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Beyond Bash: Microsoft Refines the Windows Subsystem for Linux

27 Mar 2017 1:00am, by

Microsoft’s newest update to Windows 10, called The Creators Update, will contain Windows Subsystem for Linux, a tool that could make Windows 10 much more appealing to the increasing number of developers considering a move from Mac OS because they find the MacBook Pro underpowered for their needs.

WSL is often called ‘Bash on Windows’ because Bash is the entry point, and “a Bash-like experience” was one of the original goals, Microsoft’s Rich Turner told The New Stack. He’s responsible for the Windows console as well as WSL, but WSL goes far beyond having Bash as an alternative shell on Windows. Bash is just a starting point to unlock all the tools of the Linux command line.

WSL, he explained, is “a Linux-compatible environment that looks and behaves just like Linux, and allows you to run all your Linux code — your Linux build system, your GNU tools and everything else you need to run, build and test your application without having to fire up VMs.” WSL still uses the Windows kernel; it just uses it to run the system calls ELF64 Linux binaries depend on, via a pico driver with Microsoft’s clean room implementation of the Linux syscall interface.

Microsoft placed WSL in Windows largely for developers, because of the way so many open source tools and languages and libraries assume developers are using Linux. “Many of these have hard dependencies on Linux behaviors, the Linux file system layer, Linux networking socket interaction mechanisms and so on, which made some of those things struggle to work well on Windows, because Windows has a slightly different way of doing a lot of those things.”

Core languages and runtimes like node and Python and Ruby work well enough on Windows. But if you want access to the same gems, packages, libraries and modules you’d use on Linux, so you can use the exact same toolchain, you need more fundamental compatibility than just porting some of X Windows or the GNU libraries to Windows the way Cygwin and MSYS do, because that doesn’t help you when it comes to binary packages.

“A lot of Ruby gems are compiled and people take a dependency on those compiled gems and then they run into a problem on Windows. A lot of gems expect files to be in a particular location, and on Windows that looks completely different. We need the ability to load and run binaries from Linux without modification,” Turner said.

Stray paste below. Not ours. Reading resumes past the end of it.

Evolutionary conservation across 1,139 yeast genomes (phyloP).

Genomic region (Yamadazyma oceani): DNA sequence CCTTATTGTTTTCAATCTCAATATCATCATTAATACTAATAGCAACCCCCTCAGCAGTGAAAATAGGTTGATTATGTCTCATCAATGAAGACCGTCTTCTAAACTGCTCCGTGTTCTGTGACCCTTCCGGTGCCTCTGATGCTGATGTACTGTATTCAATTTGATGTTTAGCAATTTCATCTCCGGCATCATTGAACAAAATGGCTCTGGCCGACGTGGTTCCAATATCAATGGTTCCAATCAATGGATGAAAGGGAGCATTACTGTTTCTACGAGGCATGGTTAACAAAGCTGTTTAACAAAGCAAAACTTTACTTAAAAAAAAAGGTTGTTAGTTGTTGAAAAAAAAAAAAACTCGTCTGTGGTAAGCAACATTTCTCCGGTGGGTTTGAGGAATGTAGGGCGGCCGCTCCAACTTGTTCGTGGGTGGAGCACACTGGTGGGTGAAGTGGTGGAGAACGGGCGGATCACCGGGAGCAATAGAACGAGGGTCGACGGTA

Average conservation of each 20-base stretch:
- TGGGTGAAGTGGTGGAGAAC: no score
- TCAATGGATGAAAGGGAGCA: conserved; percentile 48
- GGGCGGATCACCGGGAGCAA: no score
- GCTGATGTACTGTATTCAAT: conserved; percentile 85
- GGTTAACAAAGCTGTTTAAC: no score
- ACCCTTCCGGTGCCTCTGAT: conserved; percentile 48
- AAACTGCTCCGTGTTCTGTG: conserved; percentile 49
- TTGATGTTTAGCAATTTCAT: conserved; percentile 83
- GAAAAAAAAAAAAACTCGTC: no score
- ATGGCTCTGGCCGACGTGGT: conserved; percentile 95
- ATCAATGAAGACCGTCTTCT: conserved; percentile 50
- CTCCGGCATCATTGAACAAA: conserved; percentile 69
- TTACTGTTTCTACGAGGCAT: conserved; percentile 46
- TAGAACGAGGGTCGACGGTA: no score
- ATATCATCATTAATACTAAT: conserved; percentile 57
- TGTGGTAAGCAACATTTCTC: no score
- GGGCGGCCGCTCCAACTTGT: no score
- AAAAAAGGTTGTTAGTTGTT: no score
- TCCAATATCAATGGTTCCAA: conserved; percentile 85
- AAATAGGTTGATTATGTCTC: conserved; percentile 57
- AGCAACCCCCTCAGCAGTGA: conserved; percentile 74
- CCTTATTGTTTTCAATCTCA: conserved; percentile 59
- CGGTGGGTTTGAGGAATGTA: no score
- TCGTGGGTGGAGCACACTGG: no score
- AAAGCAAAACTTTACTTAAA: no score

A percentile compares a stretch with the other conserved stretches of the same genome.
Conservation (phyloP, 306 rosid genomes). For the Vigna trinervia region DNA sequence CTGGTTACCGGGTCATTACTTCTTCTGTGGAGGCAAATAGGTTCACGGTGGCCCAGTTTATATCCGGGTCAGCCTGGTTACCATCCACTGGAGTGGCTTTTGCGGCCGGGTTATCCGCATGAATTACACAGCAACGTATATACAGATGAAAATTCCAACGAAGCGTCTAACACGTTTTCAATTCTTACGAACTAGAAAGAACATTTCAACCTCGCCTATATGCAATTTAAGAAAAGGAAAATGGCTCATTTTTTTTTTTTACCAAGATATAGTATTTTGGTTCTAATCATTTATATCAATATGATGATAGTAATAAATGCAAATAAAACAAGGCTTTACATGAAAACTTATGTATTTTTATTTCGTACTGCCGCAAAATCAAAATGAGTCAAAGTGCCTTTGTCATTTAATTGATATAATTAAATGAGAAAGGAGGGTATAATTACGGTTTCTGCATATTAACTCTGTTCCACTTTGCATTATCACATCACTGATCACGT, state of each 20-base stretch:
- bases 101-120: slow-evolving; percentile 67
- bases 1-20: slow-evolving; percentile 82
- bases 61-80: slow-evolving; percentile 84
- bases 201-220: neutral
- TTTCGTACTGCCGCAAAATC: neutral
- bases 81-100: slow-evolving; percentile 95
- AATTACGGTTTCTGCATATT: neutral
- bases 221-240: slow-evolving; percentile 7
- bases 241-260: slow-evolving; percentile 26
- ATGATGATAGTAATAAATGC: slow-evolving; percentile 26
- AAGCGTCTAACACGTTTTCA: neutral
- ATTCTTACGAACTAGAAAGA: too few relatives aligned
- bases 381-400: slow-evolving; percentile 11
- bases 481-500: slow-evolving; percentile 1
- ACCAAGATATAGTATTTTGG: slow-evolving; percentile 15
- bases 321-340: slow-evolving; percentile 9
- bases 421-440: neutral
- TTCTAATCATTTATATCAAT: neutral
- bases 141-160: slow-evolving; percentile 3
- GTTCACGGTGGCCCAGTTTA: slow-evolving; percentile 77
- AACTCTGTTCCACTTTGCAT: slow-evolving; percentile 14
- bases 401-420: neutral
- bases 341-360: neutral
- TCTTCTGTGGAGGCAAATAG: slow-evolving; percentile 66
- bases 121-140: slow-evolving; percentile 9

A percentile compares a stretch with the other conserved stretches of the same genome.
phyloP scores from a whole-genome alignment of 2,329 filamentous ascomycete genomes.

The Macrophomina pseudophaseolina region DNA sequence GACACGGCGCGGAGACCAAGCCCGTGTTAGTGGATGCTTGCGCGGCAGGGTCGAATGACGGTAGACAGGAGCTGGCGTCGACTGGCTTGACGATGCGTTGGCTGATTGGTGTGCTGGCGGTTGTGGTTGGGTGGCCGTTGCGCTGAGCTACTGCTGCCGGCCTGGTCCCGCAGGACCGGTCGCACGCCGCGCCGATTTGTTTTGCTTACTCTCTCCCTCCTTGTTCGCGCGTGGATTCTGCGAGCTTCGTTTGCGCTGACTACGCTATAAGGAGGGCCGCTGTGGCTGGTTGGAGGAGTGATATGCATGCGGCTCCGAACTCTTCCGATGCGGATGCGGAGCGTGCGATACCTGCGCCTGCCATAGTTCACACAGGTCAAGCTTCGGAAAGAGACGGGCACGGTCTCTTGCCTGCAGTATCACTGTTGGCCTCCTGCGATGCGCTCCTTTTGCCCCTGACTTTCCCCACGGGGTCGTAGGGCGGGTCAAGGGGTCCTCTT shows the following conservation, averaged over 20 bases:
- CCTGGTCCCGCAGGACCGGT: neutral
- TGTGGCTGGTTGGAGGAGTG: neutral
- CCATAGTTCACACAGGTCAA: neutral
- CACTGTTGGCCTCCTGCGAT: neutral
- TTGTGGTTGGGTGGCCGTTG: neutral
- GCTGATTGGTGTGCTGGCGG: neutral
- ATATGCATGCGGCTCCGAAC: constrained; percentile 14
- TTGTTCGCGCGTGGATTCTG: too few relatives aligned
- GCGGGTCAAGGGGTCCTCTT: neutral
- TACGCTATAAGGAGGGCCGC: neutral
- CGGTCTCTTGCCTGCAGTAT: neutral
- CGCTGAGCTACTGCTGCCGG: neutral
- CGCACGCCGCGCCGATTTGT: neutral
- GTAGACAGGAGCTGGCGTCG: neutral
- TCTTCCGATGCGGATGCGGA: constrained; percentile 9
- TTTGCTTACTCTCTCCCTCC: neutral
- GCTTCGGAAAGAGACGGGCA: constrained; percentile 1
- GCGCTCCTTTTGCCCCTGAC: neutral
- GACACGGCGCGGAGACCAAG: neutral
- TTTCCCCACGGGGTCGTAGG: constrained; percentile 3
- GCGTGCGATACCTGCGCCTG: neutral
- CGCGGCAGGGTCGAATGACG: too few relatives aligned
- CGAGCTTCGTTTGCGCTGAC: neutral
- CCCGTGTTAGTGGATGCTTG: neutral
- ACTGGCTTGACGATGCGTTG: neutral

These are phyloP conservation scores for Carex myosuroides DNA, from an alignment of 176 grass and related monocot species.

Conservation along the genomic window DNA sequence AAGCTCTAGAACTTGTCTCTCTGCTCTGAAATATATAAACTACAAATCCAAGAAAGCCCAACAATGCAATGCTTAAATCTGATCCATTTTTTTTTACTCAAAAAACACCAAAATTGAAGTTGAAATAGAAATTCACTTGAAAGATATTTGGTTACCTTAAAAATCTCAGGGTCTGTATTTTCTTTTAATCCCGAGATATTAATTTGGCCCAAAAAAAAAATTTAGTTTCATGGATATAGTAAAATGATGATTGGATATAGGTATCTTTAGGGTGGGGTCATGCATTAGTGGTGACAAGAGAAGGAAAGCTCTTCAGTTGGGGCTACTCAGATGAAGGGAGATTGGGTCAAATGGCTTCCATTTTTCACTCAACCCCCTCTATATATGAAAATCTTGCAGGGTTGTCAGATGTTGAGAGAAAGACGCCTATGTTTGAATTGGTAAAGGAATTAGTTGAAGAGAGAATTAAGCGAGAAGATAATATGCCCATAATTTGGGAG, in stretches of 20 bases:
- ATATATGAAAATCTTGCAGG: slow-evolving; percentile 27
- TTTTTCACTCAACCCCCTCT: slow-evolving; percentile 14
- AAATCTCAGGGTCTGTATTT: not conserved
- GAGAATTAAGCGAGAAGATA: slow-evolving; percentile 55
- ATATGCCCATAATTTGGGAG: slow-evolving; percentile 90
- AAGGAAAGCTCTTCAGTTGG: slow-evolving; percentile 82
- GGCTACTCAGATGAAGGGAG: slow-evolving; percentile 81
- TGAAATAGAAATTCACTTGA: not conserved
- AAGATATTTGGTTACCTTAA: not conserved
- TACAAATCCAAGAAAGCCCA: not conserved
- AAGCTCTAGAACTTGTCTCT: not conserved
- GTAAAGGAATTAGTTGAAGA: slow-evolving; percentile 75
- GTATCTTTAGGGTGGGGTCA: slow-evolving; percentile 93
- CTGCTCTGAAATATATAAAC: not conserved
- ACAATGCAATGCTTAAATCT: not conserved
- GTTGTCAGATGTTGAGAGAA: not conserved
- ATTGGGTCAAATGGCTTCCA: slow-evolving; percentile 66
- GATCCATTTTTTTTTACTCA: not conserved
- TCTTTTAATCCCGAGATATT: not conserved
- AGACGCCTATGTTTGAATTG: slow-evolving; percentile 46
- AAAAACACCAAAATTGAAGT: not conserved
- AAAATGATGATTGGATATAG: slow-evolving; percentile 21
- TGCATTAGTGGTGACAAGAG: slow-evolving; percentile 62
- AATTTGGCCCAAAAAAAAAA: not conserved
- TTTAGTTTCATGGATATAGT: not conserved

The idea isn’t to turn Windows into Linux, but to put the Linux tools that developers depend on alongside Windows tools like Visual Studio (and productivity applications like Office).

It’s also not about giving up on the idea of the Linux desktop, Dustin Kirkland, Canonical’s technical lead for Microsoft Ubuntu development told the New Stack. “I see it as a beautiful way to introduce the UNIX and Linux way of communicating with a computer through a command line, as a gateway to tens of thousands of open source tools. The opportunity to deliver the Linux way and open source way to literally billions of Windows users is too good to pass up.”

His own lightbulb moment came when using Visual Studio to build the Ubuntu image for WSL when he had to change one specific term across some 17 different files. Instead of hunting for an unfamiliar GUI command, he realized he could use recursive grep and sed against the project in his Documents folder in Windows, the way he would on Ubuntu.

“The two really worked beautifully together. I’m far more comfortable in vi than in any graphical editor, so being able to pop down to a vi window and create and edit files and do it natively, do ssh natively on the system, is super powerful,” he said.

Daily Driver

If you tried WSL early on and were disappointed, it’s time for another look. The version of WSL in the Windows 10 Anniversary Update was an early release to get developer feedback about what tools they needed WSL to run. “It was a snapshot into where we’re going,” Turner emphasized, noting it had obvious gaps.

“You couldn’t ping, you couldn’t look at your ifconfig to see how your network was configured. We couldn’t run Java, we couldn’t run npm because it wasn’t able to enumerate the network configuration. Those all work now, and we can run MySQL and Postgres and Apache and Nginx and node and Ruby and Java and Python, and even Core CLR works now for ASP.NET.”

In Creator’s Update, key tools like SSH and the GDB GNU debugger work more reliably. And you can even configure WSL as the target for Visual C++ for Linux in Visual Studio, so you can edit and debug visually and then compile and build in WSL.